The whole world, not only the textile community around the globe, knows about the strength of China. Seemingly endless words and articles have been written about the sheer power of China as the global production site for all kinds of goods. Mind games have been played about how and when China should set back its often-called aggressive takeover of most of the important production sectors, above all textile products. China’s currency, the renminbi, is another issue that plays a part in every discussion. China is by far the biggest customer of the global textile machinery industry and is the largest production site for ready-made apparel — exports have soared for years. The list of other reasons why China has occupied its place in the global economy is just about endless.
Unlimited Economic Growth (?)
The last decade saw economic growth in China that was second to none, compared with other nations, and the country also became somewhat the biggest investor in natural resources. Mainly Western countries have pushed China to devaluate its currency, saying it is too strong. But what are the reasons for having a strong currency? Obviously, the Chinese do a good job. And the strength of its currency goes hand in hand with the next argument, that China is not applying the same financial rules as its competitors.
China became the second-largest global economy within 10 years of its accession to the World Trade Organization, among other reasons. It also turned out to be the largest exporter in the world and the second-largest importer of goods, with a trade volume of some US$3,000 billion. However, in the past few months, some more clouds appeared in the skies of the Middle Kingdom: exports dropped, but energy and raw material prices jumped up.
Minimum Reserve Ratio Tuning
One instrument to control the value of the currency is the level of the minimum reserve requirement ratio. Using this tool, the central bank of a country can boost or slow down its economy by decreasing the liquidity. And now, something quite surprising has happened in China:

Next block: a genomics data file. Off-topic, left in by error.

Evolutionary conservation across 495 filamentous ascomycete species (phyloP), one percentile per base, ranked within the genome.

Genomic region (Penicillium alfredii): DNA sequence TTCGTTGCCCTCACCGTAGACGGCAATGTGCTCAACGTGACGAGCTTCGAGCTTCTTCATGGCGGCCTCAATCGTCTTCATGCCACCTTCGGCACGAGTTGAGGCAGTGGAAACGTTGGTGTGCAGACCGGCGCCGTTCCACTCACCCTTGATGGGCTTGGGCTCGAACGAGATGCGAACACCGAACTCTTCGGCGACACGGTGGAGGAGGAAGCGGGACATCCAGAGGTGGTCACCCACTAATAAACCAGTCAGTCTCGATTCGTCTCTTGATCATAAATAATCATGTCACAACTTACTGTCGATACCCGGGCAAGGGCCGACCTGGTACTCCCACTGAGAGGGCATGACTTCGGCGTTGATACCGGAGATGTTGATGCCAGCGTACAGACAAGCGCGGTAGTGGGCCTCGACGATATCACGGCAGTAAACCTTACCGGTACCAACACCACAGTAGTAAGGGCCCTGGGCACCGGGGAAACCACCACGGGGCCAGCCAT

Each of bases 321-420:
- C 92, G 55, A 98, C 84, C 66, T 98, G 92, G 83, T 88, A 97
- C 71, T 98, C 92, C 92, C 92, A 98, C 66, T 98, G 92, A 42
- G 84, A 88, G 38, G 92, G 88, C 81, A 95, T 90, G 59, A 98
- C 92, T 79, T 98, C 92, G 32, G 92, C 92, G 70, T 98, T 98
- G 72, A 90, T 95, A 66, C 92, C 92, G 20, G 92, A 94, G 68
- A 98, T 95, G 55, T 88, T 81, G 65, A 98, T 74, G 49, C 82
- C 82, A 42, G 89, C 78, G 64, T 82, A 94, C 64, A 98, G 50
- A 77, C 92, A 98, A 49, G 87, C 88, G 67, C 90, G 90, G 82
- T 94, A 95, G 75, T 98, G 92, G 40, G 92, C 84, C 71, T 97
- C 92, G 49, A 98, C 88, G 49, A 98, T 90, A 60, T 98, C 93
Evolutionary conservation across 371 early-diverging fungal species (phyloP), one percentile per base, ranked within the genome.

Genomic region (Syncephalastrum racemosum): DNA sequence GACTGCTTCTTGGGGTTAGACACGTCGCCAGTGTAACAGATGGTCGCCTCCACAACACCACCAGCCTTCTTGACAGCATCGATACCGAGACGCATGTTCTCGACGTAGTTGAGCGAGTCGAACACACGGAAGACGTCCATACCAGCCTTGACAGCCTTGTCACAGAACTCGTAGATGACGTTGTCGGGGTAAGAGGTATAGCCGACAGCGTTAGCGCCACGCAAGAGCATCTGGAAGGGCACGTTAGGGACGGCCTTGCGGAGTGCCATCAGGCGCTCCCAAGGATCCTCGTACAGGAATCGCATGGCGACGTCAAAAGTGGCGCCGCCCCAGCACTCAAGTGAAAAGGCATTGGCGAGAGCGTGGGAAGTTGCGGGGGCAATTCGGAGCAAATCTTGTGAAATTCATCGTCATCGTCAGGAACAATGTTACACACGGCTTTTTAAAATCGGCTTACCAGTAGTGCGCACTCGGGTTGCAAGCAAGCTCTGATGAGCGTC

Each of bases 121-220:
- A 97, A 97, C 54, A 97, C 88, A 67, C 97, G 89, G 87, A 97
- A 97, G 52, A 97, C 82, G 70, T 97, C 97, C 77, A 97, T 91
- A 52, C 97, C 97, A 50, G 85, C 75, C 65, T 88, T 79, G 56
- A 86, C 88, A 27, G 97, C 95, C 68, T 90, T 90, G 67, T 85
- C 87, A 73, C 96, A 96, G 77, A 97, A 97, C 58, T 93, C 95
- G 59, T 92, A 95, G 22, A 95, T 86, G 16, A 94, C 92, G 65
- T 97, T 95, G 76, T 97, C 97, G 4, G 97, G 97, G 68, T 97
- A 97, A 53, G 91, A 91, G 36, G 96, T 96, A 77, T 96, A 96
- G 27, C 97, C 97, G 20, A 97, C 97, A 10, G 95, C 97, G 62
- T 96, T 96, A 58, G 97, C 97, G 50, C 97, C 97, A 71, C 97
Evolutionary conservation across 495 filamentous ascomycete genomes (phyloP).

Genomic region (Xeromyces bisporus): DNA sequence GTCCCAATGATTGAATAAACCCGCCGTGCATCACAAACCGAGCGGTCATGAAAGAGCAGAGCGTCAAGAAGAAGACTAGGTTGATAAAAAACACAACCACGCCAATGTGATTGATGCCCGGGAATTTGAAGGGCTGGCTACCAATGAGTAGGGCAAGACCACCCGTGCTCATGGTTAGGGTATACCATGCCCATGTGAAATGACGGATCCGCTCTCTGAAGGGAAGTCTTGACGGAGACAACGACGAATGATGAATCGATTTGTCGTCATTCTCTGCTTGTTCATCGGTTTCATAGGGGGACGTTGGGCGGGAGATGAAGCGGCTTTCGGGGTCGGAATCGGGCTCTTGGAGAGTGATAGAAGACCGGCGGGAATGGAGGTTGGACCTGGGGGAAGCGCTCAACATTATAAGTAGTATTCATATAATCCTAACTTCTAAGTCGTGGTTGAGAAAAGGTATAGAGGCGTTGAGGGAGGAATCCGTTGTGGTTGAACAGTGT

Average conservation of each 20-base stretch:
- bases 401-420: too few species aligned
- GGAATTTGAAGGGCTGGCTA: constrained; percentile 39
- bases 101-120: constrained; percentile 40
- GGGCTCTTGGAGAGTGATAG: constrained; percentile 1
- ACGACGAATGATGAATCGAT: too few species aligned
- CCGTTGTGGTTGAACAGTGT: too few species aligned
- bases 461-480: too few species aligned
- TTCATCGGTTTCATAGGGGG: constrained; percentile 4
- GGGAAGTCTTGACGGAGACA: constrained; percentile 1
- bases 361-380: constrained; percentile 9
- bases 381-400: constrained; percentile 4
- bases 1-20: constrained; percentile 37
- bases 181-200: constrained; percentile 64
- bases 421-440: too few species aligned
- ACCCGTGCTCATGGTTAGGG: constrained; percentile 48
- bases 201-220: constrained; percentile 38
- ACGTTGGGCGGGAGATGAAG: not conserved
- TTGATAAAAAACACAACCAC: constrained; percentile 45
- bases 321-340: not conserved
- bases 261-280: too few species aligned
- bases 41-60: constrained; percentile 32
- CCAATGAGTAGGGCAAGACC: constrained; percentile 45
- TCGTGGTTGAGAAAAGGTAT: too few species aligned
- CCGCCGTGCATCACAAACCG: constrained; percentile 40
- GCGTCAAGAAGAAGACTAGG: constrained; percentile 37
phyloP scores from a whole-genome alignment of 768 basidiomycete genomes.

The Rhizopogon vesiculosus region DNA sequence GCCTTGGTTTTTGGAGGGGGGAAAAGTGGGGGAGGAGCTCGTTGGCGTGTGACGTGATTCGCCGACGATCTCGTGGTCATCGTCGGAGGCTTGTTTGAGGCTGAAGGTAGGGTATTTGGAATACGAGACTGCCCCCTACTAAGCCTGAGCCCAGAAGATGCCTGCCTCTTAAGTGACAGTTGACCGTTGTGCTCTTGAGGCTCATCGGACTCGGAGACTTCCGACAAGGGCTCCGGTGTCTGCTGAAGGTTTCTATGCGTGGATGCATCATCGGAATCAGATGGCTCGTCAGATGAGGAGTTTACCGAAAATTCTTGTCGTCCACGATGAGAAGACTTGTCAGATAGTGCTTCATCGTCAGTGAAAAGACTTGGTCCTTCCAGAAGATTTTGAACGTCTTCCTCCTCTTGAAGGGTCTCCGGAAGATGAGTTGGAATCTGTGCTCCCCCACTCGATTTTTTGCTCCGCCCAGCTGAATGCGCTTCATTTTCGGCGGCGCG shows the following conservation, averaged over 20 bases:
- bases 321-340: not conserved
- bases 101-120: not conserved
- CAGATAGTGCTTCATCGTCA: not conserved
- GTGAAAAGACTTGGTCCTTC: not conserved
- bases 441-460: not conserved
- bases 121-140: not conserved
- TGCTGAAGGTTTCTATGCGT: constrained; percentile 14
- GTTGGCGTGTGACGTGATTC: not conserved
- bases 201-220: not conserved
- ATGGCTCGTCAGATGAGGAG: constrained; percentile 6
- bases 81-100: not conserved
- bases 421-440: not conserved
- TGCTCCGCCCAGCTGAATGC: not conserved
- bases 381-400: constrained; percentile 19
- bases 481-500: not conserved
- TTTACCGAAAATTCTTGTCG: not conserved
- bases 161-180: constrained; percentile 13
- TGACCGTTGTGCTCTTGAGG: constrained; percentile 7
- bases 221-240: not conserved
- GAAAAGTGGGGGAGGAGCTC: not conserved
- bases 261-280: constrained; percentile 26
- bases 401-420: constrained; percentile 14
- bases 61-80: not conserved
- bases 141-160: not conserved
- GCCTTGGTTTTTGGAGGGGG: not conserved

A few days ago, the Chinese Central Bank, the People’s Bank of China (PBOC), announced a decrease of its minimum reserve requirement ratio. This was, after all, somewhat astonishing. Up to now, China has been considered to have an unlimited export ratio. On February 24, the PBOC lowered its minimum reserve requirement by 50 points, down to 20.5 percent for big banks, and 17.5 percent for smaller institutions. Experts still consider these levels to be quite high. The consequences are clear: China is moving away from stabilizing the economy and, therefore, from containing the inflation.
In times of unlimited growth, this action was unforeseeable. It came after an agreement by senior Communist Party of China leaders that during 2012, China should continue to enact “proactive fiscal policies and prudent monetary policies.” One outcome, according to news reports, is that “ China shall strengthen and improve macroeconomic regulations and continue to keep a balance between keeping economic growth, restructuring the economic pattern and managing inflation expectations.”
Boost The Market
The decrease of the minimum reserve requirement should make available some 350 billion to 400 billion renminbi (US$55.6 billion to US$63.5 billion), increasing liquidity, and should stimulate the consumer mood. The day after the PBOC’s announcement, Jin Qi, assistant governor of the PBOC, commented that “the pressures of a slowing growth and rising inflation exist at the same time.” This most recent lowering of the reserve requirement on commercial lenders is the second in three months, and the previous decrease was the first since December 2008. The bank had raised the reserve requirement six times in 2011 in an effort to tighten liquidity and limit inflation.
Interest Rates Will Remain The Same
However, interest rates will not be cut. China’s fourth-quarter 2011 gross domestic product (GDP) grew by 8.9 percent over year-earlier GDP — the slowest growth since the first half of 2009. However, the January 2012 consumer price index rose 4.5 after declining growth over the previous five months. On the other hand, after four years of increases, renminbi positions for foreign exchange purchases declined in October, November and December 2011.
In January 2012, exports and imports dropped for the first time in 24 months, and new lending during that period was at a five-year low. The PBOC announced that “it will maintain an appropriate lending growth and keep total financing at a ‘reasonable’ level,” according to press reports.
In addition, increases in China’s export tax rebates are expected this year at a time deemed appropriate in an effort to strengthen the country’s exports.
Statistics released by China’s General Administration of Customs indicate that exports totaled US$149.94 billion in January 2012, a drop of 0.5 percent from year-earlier totals and the first decline since 2009. The country’s January exports to the European Union (EU), the largest market for Chinese products, were down by 3.2 percent compared with January 2011 exports, as the deepening EU debt crisis is leading to reduced demand for Chinese goods. The neighboring tigers will follow this development with great attention.